To recognize World Breastfeeding Week on Aug. 1 through 7, the Breastfeeding Coalition of Douglas County has planned an event to increase support for breastfeeding families and help them celebrate.
Cary Allen, breastfeeding peer counselor at the Lawrence-Douglas County Health Department said, “The breastfeeding journey is different for every mother and every baby. We want families to know there are community resources in place to support their unique breastfeeding journeys.”
Some of the resources in Lawrence include support groups such as the Lawrence Memorial Hospital Breastfeeding and New Parent Support Group, which meets every Monday from 10 to 11:30 a.m. at LMH. Another group, Breast is Best Social, meets every fourth Wednesday of the month at 6:30 p.m. at the Lawrence-Douglas County Health Department. Another group, La Leche League of Lawrence, meets the second Tuesday of the month at 7 p.m. at LMH. These groups offer mothers the chance to ask questions about breastfeeding as well as socialize with other families.
Valerie LaMont, a participant in the Lawrence Memorial Hospital Breastfeeding and New Parent Support Group, said, “I appreciate these groups so much. I have been able to get advice and tips on breastfeeding, interact with other moms and their babies and receive information about other parenting resources or events.”
One of those events is World Breastfeeding Week. The theme for 2016 is “Breastfeeding: A Key to Sustainable Development.” The theme is meant to get people to think about how to value our wellbeing from the start of life, how to respect each other and care for the world we share.
To celebrate World Breastfeeding Week, the Breastfeeding Coalition of Douglas County and additional partners are hosting a free event at the Lawrence Public Library on August 6 from 10 a.m. to noon. The event will offer activities and education for parents and children.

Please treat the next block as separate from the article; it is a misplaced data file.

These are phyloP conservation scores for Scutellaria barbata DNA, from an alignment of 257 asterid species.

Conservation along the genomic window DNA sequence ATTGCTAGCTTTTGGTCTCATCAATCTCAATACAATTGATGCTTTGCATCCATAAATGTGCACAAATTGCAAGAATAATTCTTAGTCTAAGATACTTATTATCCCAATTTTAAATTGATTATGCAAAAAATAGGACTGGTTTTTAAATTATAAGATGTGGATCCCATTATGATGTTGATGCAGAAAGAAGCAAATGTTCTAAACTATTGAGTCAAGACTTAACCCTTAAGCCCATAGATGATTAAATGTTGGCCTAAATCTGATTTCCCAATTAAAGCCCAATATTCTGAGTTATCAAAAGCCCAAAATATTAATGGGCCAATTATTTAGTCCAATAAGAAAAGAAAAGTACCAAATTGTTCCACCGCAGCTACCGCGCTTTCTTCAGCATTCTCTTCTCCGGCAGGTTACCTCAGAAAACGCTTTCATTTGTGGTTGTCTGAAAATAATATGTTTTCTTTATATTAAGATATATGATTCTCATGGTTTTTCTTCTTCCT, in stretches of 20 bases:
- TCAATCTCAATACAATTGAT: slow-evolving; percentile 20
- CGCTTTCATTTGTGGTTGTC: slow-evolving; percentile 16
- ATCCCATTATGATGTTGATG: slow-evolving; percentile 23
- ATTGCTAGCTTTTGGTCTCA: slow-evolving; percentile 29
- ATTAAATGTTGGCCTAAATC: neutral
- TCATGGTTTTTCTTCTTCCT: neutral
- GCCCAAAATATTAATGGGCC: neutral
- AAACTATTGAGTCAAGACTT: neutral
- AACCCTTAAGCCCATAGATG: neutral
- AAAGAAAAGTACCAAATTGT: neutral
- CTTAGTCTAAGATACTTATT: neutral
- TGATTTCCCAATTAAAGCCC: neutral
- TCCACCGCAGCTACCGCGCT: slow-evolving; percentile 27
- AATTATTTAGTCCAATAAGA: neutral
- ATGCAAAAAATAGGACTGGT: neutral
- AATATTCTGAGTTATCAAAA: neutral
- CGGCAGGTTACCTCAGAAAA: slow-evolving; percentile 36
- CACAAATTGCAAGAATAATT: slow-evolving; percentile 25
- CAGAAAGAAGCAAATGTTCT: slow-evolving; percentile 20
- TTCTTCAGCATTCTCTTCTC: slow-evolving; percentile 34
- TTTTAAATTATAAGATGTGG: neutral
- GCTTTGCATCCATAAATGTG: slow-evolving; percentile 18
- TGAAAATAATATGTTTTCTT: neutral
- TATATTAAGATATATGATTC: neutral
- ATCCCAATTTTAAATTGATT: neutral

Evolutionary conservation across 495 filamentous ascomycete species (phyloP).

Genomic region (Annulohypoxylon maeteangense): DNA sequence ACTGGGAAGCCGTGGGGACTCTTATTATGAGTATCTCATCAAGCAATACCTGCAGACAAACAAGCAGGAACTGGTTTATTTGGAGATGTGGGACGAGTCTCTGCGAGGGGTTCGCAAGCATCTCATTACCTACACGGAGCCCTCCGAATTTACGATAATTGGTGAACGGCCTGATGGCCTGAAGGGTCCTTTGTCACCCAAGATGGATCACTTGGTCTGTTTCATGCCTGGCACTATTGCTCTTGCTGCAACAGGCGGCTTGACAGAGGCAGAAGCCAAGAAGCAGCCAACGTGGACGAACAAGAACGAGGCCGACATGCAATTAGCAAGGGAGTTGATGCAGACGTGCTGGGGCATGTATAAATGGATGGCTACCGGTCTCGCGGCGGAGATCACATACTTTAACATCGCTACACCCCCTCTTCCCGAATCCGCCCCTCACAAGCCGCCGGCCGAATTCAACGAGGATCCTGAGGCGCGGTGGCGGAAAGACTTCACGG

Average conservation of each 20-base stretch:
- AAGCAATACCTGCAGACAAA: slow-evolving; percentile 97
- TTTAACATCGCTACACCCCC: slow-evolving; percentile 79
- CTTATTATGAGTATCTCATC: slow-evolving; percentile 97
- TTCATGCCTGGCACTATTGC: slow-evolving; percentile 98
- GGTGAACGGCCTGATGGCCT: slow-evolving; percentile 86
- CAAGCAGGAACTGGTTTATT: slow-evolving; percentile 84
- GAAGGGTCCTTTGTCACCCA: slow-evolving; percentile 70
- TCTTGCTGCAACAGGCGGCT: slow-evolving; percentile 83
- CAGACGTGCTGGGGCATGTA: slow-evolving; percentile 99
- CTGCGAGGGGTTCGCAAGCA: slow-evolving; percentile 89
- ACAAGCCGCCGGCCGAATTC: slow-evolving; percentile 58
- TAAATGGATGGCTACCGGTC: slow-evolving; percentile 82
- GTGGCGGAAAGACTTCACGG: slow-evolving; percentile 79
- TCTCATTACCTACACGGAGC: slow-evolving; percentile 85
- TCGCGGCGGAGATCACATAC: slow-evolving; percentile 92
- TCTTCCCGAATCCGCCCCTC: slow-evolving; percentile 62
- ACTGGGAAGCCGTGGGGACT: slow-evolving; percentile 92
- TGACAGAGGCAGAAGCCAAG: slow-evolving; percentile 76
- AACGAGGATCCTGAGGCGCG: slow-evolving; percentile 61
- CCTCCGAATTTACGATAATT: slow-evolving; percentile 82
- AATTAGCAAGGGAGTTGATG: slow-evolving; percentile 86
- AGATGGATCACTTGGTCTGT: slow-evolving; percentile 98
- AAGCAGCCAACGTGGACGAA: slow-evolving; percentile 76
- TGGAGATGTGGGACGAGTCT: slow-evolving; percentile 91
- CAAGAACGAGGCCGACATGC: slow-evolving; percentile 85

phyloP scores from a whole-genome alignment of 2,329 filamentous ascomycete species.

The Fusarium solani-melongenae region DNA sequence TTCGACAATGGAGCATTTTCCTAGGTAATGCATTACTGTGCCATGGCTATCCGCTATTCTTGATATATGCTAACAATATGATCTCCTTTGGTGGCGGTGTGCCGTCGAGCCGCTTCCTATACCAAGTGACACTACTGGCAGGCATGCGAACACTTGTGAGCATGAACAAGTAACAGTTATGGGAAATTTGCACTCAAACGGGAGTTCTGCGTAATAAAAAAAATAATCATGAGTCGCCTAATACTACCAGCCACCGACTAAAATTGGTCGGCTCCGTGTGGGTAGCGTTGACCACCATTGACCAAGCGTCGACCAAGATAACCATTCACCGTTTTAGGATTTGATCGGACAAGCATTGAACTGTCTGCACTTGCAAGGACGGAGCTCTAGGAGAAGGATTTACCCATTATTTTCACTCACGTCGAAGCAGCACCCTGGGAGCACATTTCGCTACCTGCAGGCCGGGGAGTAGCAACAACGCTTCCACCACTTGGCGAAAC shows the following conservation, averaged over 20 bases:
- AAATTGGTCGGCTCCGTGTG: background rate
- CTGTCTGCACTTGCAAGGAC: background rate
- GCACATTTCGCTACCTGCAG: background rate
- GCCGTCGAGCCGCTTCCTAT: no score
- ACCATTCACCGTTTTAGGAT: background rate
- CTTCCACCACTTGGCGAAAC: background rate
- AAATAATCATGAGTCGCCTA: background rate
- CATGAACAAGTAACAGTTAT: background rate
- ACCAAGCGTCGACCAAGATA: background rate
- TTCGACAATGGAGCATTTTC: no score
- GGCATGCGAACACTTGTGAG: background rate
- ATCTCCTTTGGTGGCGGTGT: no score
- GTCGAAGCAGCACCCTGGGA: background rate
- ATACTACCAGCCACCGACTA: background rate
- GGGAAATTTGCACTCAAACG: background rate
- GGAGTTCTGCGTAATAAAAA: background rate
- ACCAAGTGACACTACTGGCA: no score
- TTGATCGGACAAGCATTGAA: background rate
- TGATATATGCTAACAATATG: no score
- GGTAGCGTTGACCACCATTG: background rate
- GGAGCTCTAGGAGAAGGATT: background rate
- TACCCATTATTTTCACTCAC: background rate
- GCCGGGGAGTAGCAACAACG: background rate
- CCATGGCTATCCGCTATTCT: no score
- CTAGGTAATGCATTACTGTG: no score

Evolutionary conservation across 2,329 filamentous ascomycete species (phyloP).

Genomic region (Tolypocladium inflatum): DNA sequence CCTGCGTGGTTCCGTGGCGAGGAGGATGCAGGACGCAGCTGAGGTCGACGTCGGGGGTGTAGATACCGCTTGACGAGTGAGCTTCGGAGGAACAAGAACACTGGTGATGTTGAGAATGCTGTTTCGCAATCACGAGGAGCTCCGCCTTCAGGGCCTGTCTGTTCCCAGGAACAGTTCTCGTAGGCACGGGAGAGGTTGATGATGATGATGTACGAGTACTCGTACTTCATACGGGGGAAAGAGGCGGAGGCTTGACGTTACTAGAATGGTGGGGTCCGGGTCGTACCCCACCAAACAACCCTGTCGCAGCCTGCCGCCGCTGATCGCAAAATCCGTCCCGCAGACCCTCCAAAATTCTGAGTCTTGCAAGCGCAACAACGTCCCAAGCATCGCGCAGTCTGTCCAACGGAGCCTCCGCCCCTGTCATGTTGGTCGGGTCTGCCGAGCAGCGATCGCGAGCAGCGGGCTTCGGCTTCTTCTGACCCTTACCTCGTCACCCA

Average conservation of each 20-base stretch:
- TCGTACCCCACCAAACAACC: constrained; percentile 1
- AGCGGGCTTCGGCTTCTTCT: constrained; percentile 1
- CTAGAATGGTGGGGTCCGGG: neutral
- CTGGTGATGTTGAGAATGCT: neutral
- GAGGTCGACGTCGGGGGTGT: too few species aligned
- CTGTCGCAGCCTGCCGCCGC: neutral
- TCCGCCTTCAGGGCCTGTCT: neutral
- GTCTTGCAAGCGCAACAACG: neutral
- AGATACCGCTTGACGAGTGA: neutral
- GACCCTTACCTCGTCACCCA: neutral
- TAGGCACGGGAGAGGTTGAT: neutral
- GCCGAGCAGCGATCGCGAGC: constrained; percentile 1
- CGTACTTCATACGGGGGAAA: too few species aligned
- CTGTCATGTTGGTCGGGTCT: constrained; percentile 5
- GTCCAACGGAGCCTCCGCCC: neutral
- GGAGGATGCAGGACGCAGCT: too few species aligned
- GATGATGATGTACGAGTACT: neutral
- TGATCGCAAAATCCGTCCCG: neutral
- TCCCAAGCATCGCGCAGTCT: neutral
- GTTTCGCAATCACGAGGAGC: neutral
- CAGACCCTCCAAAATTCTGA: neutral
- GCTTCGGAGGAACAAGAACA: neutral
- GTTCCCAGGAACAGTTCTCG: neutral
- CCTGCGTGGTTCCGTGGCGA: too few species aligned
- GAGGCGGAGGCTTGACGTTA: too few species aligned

Children’s activities will include Story Time, Sing and Sign, and activities from Lawrence Parks and Recreation. Adult activities will include demonstrations of baby wearing, a slide show highlighting the unique experience of breastfeeding, and information on local facilities and organizations that support breastfeeding.
In preparation for the event, the coalition is offering families the opportunity to share their breastfeeding journeys. Visit www.surveymonkey.com/r/2YP8PS5 to share your story.
In addition, the coalition will be sponsoring the “Big Latch On,” a global event where women gather together to breastfeed and offer peer support to each other. The Big Latch On will be taking place simultaneously at registered locations all around the world. Mothers who are breastfeeding or pumping/expressing milk who wish to participate in the Big Latch On and be counted in the official numbers for the Douglas County event can register at the library at 10 a.m. The official count for the global event will be from 10:30 to 10:45 a.m. Last year, 15,336 women participated from 654 locations in 28 countries.
Betty Moles, a registered nurse at Lawrence Memorial Hospital and an international board certified lactation consultant, said, “We wanted to provide a variety of activities for families and give mothers a chance to tell their breastfeeding stories. Every story is different, but they all start with the same goal — giving their babies what they need to grow.”
On average, 95 percent of new moms who deliver at LMH successfully initiate breastfeeding, compared to a statewide average of 77 percent and a national average of 79 percent.
Melissa Hoffman, a registered nurse and Community Education Specialist at LMH, said, “One of the most highly effective preventive measures a mother can take to protect the health of her infant is to breastfeed.” She noted that the World Health Organization recommends exclusive breastfeeding up to six months of age, with continued breastfeeding along with appropriate complementary foods up to two years of age or beyond. In Kansas, only 11 percent of infants are exclusively breastfed after six months.
LMH was the first hospital in the state to qualify for the “High 5 for Mom & Baby” recognition, based on five key hospital practices crucial for a successful breastfeeding experience. LMH also offers donor breast milk for supplementation as an option and has six lactation consultants on staff.
The LMH Infant Nutrition Center offers free breastfeeding support for parents who have delivered at LMH, up to two weeks after a baby’s birth. Parents who have not delivered at LMH are encouraged to take advantage of these services for a small fee.
The Perfect Fit store at LMH offers breastfeeding supplies and specialized pregnancy support aids including nursing bras, nursing covers, support belts and more. Additionally, the store offers infant weight checks by appointment. For more information about the Infant Nutrition Center or the Perfect Fit, call 785-505-2738.
For more information about the Douglas County World Breastfeeding Week event and for additional resources, visit breastfeedingcoalitiondgco.wordpress.com.
— Allison Koonce is a Community Education Specialist at Lawrence Memorial Hospital, a major sponsor of WellCommons.